A number of the areas of feedback including teaching quality and assessment and feedback within the NSS are used as measures within the Teaching Excellence Framework (TEF) to assess the overall quality of the delivery of the University’s provision. Derby is proud to hold TEF Gold status and we would have not achieved this without responding to the views of our students.

The NSS results follow Derby’s inclusion earlier this month in the top 100 institutions in Europe for teaching excellence in the Times Higher Education rankings, and our Teaching and Learning Strategy of the Year win at the Times Higher Education Leadership and Management Awards (THELMAs) in June. Derby was also included as one of the world’s top 250 new universities, in the prestigious Times Higher Education (THE) Young University Rankings 2018, which measure universities across their teaching, research, citations, international outlook and industry income.

What is happening at Derby?

To ensure students play a meaningful part in University decision-making, the Vice-President of the Union of Students co-chairs the Student Experience Learning and Teaching Committee – a major committee with significant influence and one that is supported by the Vice-Chancellor. The University Executive team also meets annually with students, giving them the chance to ask questions or raise any areas of concern.

Derby has a Student Experience Framework, which was designed with input from students and staff, and groups together existing opportunities for student learning and personal development offered by the University in one place. It also offers new opportunities such as the International Travel Awards, which this year has seen students visit Iceland, Budapest and New York.

In addition, this year the Student Experience Team offered a new fund to students this year called the Make a Change Fund, which allowed students to bid for a maximum award of £1,000 that could support a project inside the University or within the University. This showed to students that there was financial backing of ideas that students had and that the University would be willing to listen to them and, if successful, support them.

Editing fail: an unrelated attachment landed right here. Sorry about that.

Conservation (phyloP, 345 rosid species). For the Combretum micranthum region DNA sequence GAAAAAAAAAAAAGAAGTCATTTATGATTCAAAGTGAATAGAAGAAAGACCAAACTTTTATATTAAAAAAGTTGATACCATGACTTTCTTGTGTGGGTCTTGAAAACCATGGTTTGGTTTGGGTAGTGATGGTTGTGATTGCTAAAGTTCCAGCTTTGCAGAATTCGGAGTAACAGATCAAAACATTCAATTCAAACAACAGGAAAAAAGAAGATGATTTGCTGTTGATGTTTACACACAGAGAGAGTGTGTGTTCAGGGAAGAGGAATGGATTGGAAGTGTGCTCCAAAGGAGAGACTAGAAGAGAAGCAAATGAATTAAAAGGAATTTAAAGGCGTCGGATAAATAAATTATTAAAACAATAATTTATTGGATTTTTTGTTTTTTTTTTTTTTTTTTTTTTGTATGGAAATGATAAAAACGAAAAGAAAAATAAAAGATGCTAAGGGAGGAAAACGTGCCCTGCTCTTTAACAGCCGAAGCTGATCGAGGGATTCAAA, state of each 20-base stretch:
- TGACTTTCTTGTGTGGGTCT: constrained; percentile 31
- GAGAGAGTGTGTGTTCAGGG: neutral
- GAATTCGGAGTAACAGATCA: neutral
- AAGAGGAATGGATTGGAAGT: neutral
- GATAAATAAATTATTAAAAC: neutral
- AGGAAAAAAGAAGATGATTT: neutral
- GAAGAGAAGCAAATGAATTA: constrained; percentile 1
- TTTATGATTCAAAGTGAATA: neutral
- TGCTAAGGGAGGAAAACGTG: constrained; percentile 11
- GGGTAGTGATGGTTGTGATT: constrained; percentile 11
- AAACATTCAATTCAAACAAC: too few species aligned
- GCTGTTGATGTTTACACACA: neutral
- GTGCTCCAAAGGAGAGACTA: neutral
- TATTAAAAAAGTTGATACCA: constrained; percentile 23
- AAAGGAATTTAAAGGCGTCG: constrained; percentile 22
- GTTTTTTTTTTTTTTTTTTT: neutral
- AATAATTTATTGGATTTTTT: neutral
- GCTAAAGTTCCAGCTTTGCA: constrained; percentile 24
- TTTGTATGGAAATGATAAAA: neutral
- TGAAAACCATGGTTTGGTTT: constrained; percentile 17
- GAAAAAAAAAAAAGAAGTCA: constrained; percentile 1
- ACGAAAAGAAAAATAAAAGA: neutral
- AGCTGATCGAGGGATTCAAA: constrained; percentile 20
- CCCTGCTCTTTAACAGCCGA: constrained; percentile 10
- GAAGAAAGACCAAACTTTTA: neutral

We have also piloted a Peer Assisted Learning scheme in five undergraduate programmes this year, which allowed students in level 5 to support students in level, increasing their employability and pedagogic skills by becoming peer mentors to the students on their programme on level 4.

At Derby, we have always ensured students’ voices are heard. However, over the past year we have paid even greater attention to the student voice and have set up Student Experience Partners, linking to every college, with the aim of helping departments with student voice activities and supporting the build up to and then auctioning of the survey season, which resulted in the highest University response rate score on record.

Today’s success is fantastic news for Derby. Our philosophy is not to see our students as ‘consumers’ of an educational product. Instead, our commitment is to work in true partnership with our students to constantly seek out ways in which we can enhance and improve the student experience.

The students at the University of Derby work with us in varied ways to assure that they will receive an outstanding quality experience which takes them onto whatever they want to do in the future, whether that’s further study, research or graduate-level employability.

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About the author

Malcolm Todd
Former Provost

Malcolm Todd is the former provost at the University of Derby. He has published widely on learning and teaching matters, especially around the themes of learner autonomy, work-based learning and the teaching of 'race' and ethnicity.